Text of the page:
Jungian Therapy

Jungian therapy, also known as analytical psychology, is an approach to therapy developed by Swiss psychiatrist Carl Jung. It is based on the belief that individuals have an innate drive towards wholeness and self-realization. Jungian therapy emphasizes the exploration of the unconscious mind and the integration of conscious and unconscious aspects of the self. It involves working with symbols, dreams, and archetypes to gain insight into one's personal and collective unconscious. The goal of Jungian therapy is to promote psychological growth, self-discovery, and individuation.

Jungian Therapy


Jungian therapy, or analytical psychology, was developed by Swiss psychiatrist Carl Gustav Jung in the early 20th century. Initially a follower of Sigmund Freud, Jung later diverged from Freud's psychoanalysis to create his own unique therapeutic approach.

Key concepts in Jungian therapy include the collective unconscious, which contains universal symbols called archetypes, and the individuation process, a journey toward self-realization and wholeness. Dreams, seen as windows into the unconscious, are central in therapy, and symbols within them are analyzed for personal insight.

Focus theme / core-concept

Jungian therapy, developed by Swiss psychiatrist Carl Jung, is a form of depth psychology that focuses on exploring the unconscious mind and the integration of various aspects of the self. It emphasizes self-discovery, individuation, and the exploration of archetypes and symbols. Some core concepts that are used comprise of The Unconscious Mind, Archetypes, Individuation, Dream Analysis, Persona, Anima and Animus, Symbolism and Active Imagination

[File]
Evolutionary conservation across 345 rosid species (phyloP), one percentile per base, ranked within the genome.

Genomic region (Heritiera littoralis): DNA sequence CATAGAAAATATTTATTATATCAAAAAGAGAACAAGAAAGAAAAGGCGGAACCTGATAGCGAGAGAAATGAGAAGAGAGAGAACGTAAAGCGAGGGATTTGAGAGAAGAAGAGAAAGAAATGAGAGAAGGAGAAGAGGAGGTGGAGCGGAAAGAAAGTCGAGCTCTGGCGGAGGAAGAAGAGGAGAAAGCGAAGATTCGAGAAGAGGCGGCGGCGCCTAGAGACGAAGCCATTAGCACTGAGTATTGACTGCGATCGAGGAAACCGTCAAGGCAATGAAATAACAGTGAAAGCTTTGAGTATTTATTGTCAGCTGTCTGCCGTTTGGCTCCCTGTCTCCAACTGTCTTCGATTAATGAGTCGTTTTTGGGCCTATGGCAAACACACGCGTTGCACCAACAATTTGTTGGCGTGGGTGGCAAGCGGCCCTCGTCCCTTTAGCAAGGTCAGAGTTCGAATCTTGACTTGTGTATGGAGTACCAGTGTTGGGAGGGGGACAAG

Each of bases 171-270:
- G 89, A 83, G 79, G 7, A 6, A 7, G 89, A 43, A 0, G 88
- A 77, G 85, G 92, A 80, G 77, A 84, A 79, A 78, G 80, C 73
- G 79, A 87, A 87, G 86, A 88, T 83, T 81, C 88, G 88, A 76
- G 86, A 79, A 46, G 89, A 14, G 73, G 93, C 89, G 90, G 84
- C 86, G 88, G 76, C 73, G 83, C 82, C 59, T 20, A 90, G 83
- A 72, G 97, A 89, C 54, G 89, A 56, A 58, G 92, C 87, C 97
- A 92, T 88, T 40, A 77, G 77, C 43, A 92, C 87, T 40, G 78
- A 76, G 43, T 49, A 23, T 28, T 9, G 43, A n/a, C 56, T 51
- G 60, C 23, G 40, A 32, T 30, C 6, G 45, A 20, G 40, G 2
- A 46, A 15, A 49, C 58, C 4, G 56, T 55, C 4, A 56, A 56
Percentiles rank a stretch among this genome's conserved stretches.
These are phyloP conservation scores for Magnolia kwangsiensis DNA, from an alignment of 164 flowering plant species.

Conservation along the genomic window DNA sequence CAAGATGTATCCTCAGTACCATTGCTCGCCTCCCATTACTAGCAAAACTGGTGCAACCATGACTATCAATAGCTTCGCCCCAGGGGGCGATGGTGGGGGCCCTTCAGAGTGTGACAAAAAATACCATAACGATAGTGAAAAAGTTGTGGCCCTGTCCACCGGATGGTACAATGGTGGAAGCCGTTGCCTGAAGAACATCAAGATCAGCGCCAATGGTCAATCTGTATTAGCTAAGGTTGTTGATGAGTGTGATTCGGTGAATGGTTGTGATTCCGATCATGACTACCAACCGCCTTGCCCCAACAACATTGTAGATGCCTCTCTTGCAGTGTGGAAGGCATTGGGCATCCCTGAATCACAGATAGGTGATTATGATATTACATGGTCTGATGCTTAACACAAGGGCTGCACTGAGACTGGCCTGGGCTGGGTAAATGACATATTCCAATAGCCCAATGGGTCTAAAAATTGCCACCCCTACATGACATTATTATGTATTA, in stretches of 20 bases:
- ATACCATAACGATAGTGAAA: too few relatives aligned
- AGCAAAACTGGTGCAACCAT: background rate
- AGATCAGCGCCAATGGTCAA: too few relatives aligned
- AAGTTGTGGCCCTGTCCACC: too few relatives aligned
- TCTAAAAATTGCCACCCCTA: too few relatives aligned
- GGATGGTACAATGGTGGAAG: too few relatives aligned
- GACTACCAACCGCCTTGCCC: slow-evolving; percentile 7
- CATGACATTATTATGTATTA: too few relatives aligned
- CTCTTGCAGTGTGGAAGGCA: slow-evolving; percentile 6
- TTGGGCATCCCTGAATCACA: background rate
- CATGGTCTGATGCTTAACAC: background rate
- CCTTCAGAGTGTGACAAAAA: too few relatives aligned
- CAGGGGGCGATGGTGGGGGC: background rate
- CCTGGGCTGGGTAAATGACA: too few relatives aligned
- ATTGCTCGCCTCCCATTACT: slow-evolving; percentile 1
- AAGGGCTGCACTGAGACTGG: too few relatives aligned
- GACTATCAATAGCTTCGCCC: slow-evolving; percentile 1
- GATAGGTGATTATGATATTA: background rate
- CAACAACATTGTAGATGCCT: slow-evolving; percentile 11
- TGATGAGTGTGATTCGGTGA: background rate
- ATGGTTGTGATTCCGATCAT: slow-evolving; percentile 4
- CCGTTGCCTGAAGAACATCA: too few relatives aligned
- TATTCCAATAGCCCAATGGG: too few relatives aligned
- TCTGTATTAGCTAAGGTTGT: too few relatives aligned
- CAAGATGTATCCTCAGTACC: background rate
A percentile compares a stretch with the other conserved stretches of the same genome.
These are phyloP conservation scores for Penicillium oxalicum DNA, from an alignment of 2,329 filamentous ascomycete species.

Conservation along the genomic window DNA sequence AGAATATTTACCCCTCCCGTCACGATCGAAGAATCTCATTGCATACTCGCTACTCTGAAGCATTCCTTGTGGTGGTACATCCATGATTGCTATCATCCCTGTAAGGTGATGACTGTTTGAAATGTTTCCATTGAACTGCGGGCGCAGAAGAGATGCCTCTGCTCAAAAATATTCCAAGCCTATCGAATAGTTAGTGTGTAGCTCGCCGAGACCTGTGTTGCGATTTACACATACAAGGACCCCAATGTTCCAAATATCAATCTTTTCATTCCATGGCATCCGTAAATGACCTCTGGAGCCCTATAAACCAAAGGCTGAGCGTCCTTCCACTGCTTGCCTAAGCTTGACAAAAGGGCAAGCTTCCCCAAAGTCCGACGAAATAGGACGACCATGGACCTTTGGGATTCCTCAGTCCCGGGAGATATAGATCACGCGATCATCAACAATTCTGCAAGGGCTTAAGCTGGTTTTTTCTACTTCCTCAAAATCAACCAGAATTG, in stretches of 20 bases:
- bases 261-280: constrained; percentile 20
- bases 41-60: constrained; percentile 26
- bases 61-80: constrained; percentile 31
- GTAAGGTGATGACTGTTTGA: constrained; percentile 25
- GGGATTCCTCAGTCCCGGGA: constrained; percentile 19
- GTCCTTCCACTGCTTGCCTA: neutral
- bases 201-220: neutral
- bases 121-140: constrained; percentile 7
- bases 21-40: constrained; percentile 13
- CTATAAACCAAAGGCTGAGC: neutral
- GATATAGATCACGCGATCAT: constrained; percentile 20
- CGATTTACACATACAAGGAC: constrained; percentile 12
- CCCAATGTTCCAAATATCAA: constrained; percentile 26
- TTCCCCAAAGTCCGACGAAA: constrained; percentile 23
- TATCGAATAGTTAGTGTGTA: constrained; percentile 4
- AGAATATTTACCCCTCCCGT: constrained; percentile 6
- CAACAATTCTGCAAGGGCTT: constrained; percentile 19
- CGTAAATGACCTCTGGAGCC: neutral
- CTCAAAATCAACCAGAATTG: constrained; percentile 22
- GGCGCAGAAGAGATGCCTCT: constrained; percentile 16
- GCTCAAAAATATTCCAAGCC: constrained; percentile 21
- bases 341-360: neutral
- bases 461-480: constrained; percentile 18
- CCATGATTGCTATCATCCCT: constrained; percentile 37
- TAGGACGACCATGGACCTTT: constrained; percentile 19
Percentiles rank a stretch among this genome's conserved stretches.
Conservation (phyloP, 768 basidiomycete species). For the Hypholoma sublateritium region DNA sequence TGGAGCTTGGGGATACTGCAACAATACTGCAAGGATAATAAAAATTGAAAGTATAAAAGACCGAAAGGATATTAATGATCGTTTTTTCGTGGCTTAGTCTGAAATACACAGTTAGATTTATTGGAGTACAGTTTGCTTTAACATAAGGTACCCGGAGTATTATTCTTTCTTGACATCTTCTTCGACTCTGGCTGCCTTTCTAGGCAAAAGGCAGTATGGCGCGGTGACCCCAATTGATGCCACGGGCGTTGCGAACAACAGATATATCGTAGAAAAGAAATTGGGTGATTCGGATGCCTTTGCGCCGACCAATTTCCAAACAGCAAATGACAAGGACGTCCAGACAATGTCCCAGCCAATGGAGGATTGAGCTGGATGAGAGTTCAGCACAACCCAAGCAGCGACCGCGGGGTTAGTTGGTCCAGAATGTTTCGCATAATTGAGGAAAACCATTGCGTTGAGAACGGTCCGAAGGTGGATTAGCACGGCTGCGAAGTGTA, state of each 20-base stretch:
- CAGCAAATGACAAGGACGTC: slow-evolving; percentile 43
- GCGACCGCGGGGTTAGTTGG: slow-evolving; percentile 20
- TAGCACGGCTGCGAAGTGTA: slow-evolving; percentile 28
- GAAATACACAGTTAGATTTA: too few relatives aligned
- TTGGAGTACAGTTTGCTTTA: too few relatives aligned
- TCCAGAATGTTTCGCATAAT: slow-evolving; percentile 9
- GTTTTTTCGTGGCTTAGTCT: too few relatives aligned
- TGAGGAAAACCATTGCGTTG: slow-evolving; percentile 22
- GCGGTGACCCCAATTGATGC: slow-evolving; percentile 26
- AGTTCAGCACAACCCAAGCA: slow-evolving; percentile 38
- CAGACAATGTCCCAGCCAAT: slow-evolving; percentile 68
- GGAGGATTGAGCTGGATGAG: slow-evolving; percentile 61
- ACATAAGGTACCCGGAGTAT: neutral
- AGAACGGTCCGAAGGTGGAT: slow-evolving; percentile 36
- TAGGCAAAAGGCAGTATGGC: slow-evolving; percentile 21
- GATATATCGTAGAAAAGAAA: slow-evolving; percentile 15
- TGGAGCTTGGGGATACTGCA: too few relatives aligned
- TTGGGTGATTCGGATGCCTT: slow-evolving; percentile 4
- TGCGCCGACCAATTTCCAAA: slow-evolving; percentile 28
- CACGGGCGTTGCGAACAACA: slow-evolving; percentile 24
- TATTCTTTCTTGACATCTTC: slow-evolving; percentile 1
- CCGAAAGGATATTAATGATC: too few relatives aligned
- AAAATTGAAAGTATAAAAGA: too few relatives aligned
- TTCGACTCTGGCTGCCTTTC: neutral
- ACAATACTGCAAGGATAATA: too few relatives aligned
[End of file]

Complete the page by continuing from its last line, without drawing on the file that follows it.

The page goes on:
1. In order to assist people in understanding their ideas, feelings, and behaviours as well as their unconscious patterns and motives, Jungian therapy promotes in-depth self-exploration.

2. The therapy helps people to work, reconcile and balance different aspects of their psyche.

3. Clients become more aware of their strengths, weaknesses, and inner conflicts, allowing them to make more conscious choices and decisions.

4. Jungian therapy helps individuals identify and address unresolved inner conflicts, which can lead to improved emotional well-being and inner harmony.

5. Clients learn to confront their rejections and gain a balanced self-identity.


1. Individualization, or the process of becoming one's actual, authentic self, is the main objective of Jungian therapy. The goal is to attain self-realization and a sense of completeness by acknowledging and integrating the many parts of the psyche, including the conscious and unconscious components.

2. Jungian therapy seeks to increase self-awareness by helping individuals explore their thoughts, feelings, behaviors, and unconscious patterns. Through this self-exploration, clients gain insight into their motivations, conflicts, and inner dynamics.